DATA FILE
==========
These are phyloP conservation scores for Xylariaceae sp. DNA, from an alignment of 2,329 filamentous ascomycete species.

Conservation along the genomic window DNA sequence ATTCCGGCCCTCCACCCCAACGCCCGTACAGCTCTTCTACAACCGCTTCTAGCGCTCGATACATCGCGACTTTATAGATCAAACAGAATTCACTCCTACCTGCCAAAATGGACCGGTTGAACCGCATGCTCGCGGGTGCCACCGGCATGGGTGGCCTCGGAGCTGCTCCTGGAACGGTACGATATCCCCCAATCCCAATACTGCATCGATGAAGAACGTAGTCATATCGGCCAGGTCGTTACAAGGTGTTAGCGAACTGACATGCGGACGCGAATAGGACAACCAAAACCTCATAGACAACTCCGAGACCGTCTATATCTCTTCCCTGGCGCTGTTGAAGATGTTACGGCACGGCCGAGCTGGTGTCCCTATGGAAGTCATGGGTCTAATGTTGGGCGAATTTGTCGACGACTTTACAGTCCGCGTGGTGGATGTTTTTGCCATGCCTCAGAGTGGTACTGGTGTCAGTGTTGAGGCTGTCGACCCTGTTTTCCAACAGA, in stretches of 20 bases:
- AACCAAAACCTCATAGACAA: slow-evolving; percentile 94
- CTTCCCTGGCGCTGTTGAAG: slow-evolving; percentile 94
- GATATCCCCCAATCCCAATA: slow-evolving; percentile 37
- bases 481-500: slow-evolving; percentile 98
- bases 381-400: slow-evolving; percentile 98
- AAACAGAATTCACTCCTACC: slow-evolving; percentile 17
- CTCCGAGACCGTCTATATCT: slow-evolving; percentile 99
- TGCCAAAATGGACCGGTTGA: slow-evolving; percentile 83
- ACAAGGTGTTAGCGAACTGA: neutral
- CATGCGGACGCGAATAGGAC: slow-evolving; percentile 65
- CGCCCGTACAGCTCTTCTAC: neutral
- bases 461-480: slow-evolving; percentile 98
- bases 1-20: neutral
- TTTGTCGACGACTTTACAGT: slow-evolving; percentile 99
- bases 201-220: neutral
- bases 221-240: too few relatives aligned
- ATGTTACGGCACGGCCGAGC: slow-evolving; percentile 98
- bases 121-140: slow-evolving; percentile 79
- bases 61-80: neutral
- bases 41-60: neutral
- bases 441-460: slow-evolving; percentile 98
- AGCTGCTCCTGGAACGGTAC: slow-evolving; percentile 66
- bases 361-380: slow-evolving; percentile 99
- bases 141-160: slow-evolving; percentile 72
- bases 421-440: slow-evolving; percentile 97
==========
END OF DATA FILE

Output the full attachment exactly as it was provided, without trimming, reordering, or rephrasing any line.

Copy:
These are phyloP conservation scores for Xylariaceae sp. DNA, from an alignment of 2,329 filamentous ascomycete species.

Conservation along the genomic window DNA sequence ATTCCGGCCCTCCACCCCAACGCCCGTACAGCTCTTCTACAACCGCTTCTAGCGCTCGATACATCGCGACTTTATAGATCAAACAGAATTCACTCCTACCTGCCAAAATGGACCGGTTGAACCGCATGCTCGCGGGTGCCACCGGCATGGGTGGCCTCGGAGCTGCTCCTGGAACGGTACGATATCCCCCAATCCCAATACTGCATCGATGAAGAACGTAGTCATATCGGCCAGGTCGTTACAAGGTGTTAGCGAACTGACATGCGGACGCGAATAGGACAACCAAAACCTCATAGACAACTCCGAGACCGTCTATATCTCTTCCCTGGCGCTGTTGAAGATGTTACGGCACGGCCGAGCTGGTGTCCCTATGGAAGTCATGGGTCTAATGTTGGGCGAATTTGTCGACGACTTTACAGTCCGCGTGGTGGATGTTTTTGCCATGCCTCAGAGTGGTACTGGTGTCAGTGTTGAGGCTGTCGACCCTGTTTTCCAACAGA, in stretches of 20 bases:
- AACCAAAACCTCATAGACAA: slow-evolving; percentile 94
- CTTCCCTGGCGCTGTTGAAG: slow-evolving; percentile 94
- GATATCCCCCAATCCCAATA: slow-evolving; percentile 37
- bases 481-500: slow-evolving; percentile 98
- bases 381-400: slow-evolving; percentile 98
- AAACAGAATTCACTCCTACC: slow-evolving; percentile 17
- CTCCGAGACCGTCTATATCT: slow-evolving; percentile 99
- TGCCAAAATGGACCGGTTGA: slow-evolving; percentile 83
- ACAAGGTGTTAGCGAACTGA: neutral
- CATGCGGACGCGAATAGGAC: slow-evolving; percentile 65
- CGCCCGTACAGCTCTTCTAC: neutral
- bases 461-480: slow-evolving; percentile 98
- bases 1-20: neutral
- TTTGTCGACGACTTTACAGT: slow-evolving; percentile 99
- bases 201-220: neutral
- bases 221-240: too few relatives aligned
- ATGTTACGGCACGGCCGAGC: slow-evolving; percentile 98
- bases 121-140: slow-evolving; percentile 79
- bases 61-80: neutral
- bases 41-60: neutral
- bases 441-460: slow-evolving; percentile 98
- AGCTGCTCCTGGAACGGTAC: slow-evolving; percentile 66
- bases 361-380: slow-evolving; percentile 99
- bases 141-160: slow-evolving; percentile 72
- bases 421-440: slow-evolving; percentile 97